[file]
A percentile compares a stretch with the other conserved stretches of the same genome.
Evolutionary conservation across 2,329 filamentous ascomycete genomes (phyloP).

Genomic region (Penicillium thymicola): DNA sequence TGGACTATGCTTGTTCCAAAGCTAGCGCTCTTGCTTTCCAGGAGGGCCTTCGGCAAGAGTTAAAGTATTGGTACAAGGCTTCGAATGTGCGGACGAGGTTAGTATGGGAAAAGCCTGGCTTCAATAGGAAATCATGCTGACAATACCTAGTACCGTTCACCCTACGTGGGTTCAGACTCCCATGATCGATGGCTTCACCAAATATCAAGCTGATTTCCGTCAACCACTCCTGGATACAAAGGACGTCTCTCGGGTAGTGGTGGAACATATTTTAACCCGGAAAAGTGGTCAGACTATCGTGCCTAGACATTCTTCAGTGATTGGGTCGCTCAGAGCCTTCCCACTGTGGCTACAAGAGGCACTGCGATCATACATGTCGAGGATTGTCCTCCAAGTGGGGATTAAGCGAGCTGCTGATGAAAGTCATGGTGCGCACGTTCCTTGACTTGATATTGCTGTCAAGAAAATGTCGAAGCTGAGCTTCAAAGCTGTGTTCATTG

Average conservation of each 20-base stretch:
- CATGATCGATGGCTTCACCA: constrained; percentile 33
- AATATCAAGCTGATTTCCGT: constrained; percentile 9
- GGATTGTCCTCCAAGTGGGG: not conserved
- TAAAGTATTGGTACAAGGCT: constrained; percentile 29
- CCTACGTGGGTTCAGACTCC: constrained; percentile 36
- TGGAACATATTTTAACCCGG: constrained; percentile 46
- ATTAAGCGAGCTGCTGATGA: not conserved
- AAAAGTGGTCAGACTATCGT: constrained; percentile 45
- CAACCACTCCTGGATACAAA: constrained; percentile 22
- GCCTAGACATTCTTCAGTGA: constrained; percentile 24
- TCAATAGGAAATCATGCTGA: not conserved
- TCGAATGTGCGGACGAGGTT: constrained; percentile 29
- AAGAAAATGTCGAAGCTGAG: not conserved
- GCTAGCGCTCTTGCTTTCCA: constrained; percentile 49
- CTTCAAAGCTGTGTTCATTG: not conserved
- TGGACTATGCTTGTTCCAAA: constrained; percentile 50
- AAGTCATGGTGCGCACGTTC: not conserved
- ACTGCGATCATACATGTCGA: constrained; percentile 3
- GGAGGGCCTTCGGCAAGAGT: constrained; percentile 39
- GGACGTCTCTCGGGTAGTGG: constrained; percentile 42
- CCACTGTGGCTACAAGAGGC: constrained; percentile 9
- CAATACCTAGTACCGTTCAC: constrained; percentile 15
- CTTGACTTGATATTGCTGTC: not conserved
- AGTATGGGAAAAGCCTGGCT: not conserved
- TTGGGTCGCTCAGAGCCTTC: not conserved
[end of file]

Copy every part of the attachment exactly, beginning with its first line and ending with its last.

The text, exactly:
A percentile compares a stretch with the other conserved stretches of the same genome.
Evolutionary conservation across 2,329 filamentous ascomycete genomes (phyloP).

Genomic region (Penicillium thymicola): DNA sequence TGGACTATGCTTGTTCCAAAGCTAGCGCTCTTGCTTTCCAGGAGGGCCTTCGGCAAGAGTTAAAGTATTGGTACAAGGCTTCGAATGTGCGGACGAGGTTAGTATGGGAAAAGCCTGGCTTCAATAGGAAATCATGCTGACAATACCTAGTACCGTTCACCCTACGTGGGTTCAGACTCCCATGATCGATGGCTTCACCAAATATCAAGCTGATTTCCGTCAACCACTCCTGGATACAAAGGACGTCTCTCGGGTAGTGGTGGAACATATTTTAACCCGGAAAAGTGGTCAGACTATCGTGCCTAGACATTCTTCAGTGATTGGGTCGCTCAGAGCCTTCCCACTGTGGCTACAAGAGGCACTGCGATCATACATGTCGAGGATTGTCCTCCAAGTGGGGATTAAGCGAGCTGCTGATGAAAGTCATGGTGCGCACGTTCCTTGACTTGATATTGCTGTCAAGAAAATGTCGAAGCTGAGCTTCAAAGCTGTGTTCATTG

Average conservation of each 20-base stretch:
- CATGATCGATGGCTTCACCA: constrained; percentile 33
- AATATCAAGCTGATTTCCGT: constrained; percentile 9
- GGATTGTCCTCCAAGTGGGG: not conserved
- TAAAGTATTGGTACAAGGCT: constrained; percentile 29
- CCTACGTGGGTTCAGACTCC: constrained; percentile 36
- TGGAACATATTTTAACCCGG: constrained; percentile 46
- ATTAAGCGAGCTGCTGATGA: not conserved
- AAAAGTGGTCAGACTATCGT: constrained; percentile 45
- CAACCACTCCTGGATACAAA: constrained; percentile 22
- GCCTAGACATTCTTCAGTGA: constrained; percentile 24
- TCAATAGGAAATCATGCTGA: not conserved
- TCGAATGTGCGGACGAGGTT: constrained; percentile 29
- AAGAAAATGTCGAAGCTGAG: not conserved
- GCTAGCGCTCTTGCTTTCCA: constrained; percentile 49
- CTTCAAAGCTGTGTTCATTG: not conserved
- TGGACTATGCTTGTTCCAAA: constrained; percentile 50
- AAGTCATGGTGCGCACGTTC: not conserved
- ACTGCGATCATACATGTCGA: constrained; percentile 3
- GGAGGGCCTTCGGCAAGAGT: constrained; percentile 39
- GGACGTCTCTCGGGTAGTGG: constrained; percentile 42
- CCACTGTGGCTACAAGAGGC: constrained; percentile 9
- CAATACCTAGTACCGTTCAC: constrained; percentile 15
- CTTGACTTGATATTGCTGTC: not conserved
- AGTATGGGAAAAGCCTGGCT: not conserved
- TTGGGTCGCTCAGAGCCTTC: not conserved